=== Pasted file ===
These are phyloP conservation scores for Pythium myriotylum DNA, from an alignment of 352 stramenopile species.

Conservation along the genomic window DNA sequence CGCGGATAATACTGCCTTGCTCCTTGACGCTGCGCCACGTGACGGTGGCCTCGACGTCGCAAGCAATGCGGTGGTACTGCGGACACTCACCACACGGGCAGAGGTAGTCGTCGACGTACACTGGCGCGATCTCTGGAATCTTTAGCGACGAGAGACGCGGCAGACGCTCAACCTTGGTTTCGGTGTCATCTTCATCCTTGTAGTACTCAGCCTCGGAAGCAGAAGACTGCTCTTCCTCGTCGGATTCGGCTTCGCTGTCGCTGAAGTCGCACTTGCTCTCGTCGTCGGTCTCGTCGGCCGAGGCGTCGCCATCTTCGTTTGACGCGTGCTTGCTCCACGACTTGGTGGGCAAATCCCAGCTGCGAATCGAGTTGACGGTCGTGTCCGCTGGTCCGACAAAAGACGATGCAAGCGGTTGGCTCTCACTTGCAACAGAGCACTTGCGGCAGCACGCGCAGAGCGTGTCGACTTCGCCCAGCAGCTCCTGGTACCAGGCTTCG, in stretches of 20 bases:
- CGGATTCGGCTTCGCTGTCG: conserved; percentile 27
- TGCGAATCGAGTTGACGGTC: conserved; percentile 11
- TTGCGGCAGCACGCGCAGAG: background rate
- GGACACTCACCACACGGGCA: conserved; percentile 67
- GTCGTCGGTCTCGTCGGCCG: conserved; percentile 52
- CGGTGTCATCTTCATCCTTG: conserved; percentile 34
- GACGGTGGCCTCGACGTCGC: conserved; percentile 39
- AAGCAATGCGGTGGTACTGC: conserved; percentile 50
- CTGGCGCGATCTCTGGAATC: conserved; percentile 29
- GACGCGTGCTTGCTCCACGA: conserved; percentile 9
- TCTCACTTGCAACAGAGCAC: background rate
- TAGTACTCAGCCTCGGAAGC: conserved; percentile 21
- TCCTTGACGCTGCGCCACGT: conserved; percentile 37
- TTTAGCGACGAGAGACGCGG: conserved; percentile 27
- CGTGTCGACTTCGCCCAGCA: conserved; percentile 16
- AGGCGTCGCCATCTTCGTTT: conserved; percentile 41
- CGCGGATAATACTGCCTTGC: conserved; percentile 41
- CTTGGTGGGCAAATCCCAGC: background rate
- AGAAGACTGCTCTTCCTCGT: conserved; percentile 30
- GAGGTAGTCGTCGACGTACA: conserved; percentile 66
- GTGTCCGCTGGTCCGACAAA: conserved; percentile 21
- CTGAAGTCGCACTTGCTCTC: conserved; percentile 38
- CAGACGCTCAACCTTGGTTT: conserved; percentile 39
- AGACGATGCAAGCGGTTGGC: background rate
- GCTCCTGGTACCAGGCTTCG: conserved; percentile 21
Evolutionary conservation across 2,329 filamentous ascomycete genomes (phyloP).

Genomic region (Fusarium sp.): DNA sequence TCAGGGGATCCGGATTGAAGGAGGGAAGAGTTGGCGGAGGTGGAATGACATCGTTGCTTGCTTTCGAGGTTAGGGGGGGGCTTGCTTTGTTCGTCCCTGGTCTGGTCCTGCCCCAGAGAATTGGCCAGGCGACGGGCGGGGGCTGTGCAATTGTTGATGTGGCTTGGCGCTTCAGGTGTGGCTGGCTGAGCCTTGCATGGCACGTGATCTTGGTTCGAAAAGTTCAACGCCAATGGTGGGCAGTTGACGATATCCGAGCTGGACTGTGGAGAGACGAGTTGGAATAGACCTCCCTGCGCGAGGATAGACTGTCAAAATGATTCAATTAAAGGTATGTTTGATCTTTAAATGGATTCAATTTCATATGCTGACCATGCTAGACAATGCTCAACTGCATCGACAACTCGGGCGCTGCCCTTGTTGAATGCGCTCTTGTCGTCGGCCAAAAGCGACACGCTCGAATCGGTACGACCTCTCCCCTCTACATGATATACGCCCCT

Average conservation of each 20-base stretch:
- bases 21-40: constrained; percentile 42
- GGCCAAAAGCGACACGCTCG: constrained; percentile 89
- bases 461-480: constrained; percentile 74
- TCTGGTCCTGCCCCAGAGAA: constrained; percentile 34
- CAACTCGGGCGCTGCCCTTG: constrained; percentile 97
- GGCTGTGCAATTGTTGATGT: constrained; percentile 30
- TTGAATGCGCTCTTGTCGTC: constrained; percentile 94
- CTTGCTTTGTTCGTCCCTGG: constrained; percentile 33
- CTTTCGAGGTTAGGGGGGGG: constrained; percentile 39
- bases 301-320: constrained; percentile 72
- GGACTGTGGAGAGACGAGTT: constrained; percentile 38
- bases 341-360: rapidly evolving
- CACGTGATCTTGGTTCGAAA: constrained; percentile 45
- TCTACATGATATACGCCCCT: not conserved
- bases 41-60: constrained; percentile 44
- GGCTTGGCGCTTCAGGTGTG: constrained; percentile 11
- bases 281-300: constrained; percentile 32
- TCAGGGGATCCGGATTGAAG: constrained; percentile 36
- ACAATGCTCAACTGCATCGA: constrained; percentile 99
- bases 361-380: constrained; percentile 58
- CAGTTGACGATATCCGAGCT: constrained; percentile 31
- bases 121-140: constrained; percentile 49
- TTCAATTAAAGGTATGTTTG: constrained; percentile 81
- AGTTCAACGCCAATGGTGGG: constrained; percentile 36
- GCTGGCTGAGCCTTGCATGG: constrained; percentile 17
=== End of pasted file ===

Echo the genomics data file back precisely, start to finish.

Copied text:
These are phyloP conservation scores for Pythium myriotylum DNA, from an alignment of 352 stramenopile species.

Conservation along the genomic window DNA sequence CGCGGATAATACTGCCTTGCTCCTTGACGCTGCGCCACGTGACGGTGGCCTCGACGTCGCAAGCAATGCGGTGGTACTGCGGACACTCACCACACGGGCAGAGGTAGTCGTCGACGTACACTGGCGCGATCTCTGGAATCTTTAGCGACGAGAGACGCGGCAGACGCTCAACCTTGGTTTCGGTGTCATCTTCATCCTTGTAGTACTCAGCCTCGGAAGCAGAAGACTGCTCTTCCTCGTCGGATTCGGCTTCGCTGTCGCTGAAGTCGCACTTGCTCTCGTCGTCGGTCTCGTCGGCCGAGGCGTCGCCATCTTCGTTTGACGCGTGCTTGCTCCACGACTTGGTGGGCAAATCCCAGCTGCGAATCGAGTTGACGGTCGTGTCCGCTGGTCCGACAAAAGACGATGCAAGCGGTTGGCTCTCACTTGCAACAGAGCACTTGCGGCAGCACGCGCAGAGCGTGTCGACTTCGCCCAGCAGCTCCTGGTACCAGGCTTCG, in stretches of 20 bases:
- CGGATTCGGCTTCGCTGTCG: conserved; percentile 27
- TGCGAATCGAGTTGACGGTC: conserved; percentile 11
- TTGCGGCAGCACGCGCAGAG: background rate
- GGACACTCACCACACGGGCA: conserved; percentile 67
- GTCGTCGGTCTCGTCGGCCG: conserved; percentile 52
- CGGTGTCATCTTCATCCTTG: conserved; percentile 34
- GACGGTGGCCTCGACGTCGC: conserved; percentile 39
- AAGCAATGCGGTGGTACTGC: conserved; percentile 50
- CTGGCGCGATCTCTGGAATC: conserved; percentile 29
- GACGCGTGCTTGCTCCACGA: conserved; percentile 9
- TCTCACTTGCAACAGAGCAC: background rate
- TAGTACTCAGCCTCGGAAGC: conserved; percentile 21
- TCCTTGACGCTGCGCCACGT: conserved; percentile 37
- TTTAGCGACGAGAGACGCGG: conserved; percentile 27
- CGTGTCGACTTCGCCCAGCA: conserved; percentile 16
- AGGCGTCGCCATCTTCGTTT: conserved; percentile 41
- CGCGGATAATACTGCCTTGC: conserved; percentile 41
- CTTGGTGGGCAAATCCCAGC: background rate
- AGAAGACTGCTCTTCCTCGT: conserved; percentile 30
- GAGGTAGTCGTCGACGTACA: conserved; percentile 66
- GTGTCCGCTGGTCCGACAAA: conserved; percentile 21
- CTGAAGTCGCACTTGCTCTC: conserved; percentile 38
- CAGACGCTCAACCTTGGTTT: conserved; percentile 39
- AGACGATGCAAGCGGTTGGC: background rate
- GCTCCTGGTACCAGGCTTCG: conserved; percentile 21
Evolutionary conservation across 2,329 filamentous ascomycete genomes (phyloP).

Genomic region (Fusarium sp.): DNA sequence TCAGGGGATCCGGATTGAAGGAGGGAAGAGTTGGCGGAGGTGGAATGACATCGTTGCTTGCTTTCGAGGTTAGGGGGGGGCTTGCTTTGTTCGTCCCTGGTCTGGTCCTGCCCCAGAGAATTGGCCAGGCGACGGGCGGGGGCTGTGCAATTGTTGATGTGGCTTGGCGCTTCAGGTGTGGCTGGCTGAGCCTTGCATGGCACGTGATCTTGGTTCGAAAAGTTCAACGCCAATGGTGGGCAGTTGACGATATCCGAGCTGGACTGTGGAGAGACGAGTTGGAATAGACCTCCCTGCGCGAGGATAGACTGTCAAAATGATTCAATTAAAGGTATGTTTGATCTTTAAATGGATTCAATTTCATATGCTGACCATGCTAGACAATGCTCAACTGCATCGACAACTCGGGCGCTGCCCTTGTTGAATGCGCTCTTGTCGTCGGCCAAAAGCGACACGCTCGAATCGGTACGACCTCTCCCCTCTACATGATATACGCCCCT

Average conservation of each 20-base stretch:
- bases 21-40: constrained; percentile 42
- GGCCAAAAGCGACACGCTCG: constrained; percentile 89
- bases 461-480: constrained; percentile 74
- TCTGGTCCTGCCCCAGAGAA: constrained; percentile 34
- CAACTCGGGCGCTGCCCTTG: constrained; percentile 97
- GGCTGTGCAATTGTTGATGT: constrained; percentile 30
- TTGAATGCGCTCTTGTCGTC: constrained; percentile 94
- CTTGCTTTGTTCGTCCCTGG: constrained; percentile 33
- CTTTCGAGGTTAGGGGGGGG: constrained; percentile 39
- bases 301-320: constrained; percentile 72
- GGACTGTGGAGAGACGAGTT: constrained; percentile 38
- bases 341-360: rapidly evolving
- CACGTGATCTTGGTTCGAAA: constrained; percentile 45
- TCTACATGATATACGCCCCT: not conserved
- bases 41-60: constrained; percentile 44
- GGCTTGGCGCTTCAGGTGTG: constrained; percentile 11
- bases 281-300: constrained; percentile 32
- TCAGGGGATCCGGATTGAAG: constrained; percentile 36
- ACAATGCTCAACTGCATCGA: constrained; percentile 99
- bases 361-380: constrained; percentile 58
- CAGTTGACGATATCCGAGCT: constrained; percentile 31
- bases 121-140: constrained; percentile 49
- TTCAATTAAAGGTATGTTTG: constrained; percentile 81
- AGTTCAACGCCAATGGTGGG: constrained; percentile 36
- GCTGGCTGAGCCTTGCATGG: constrained; percentile 17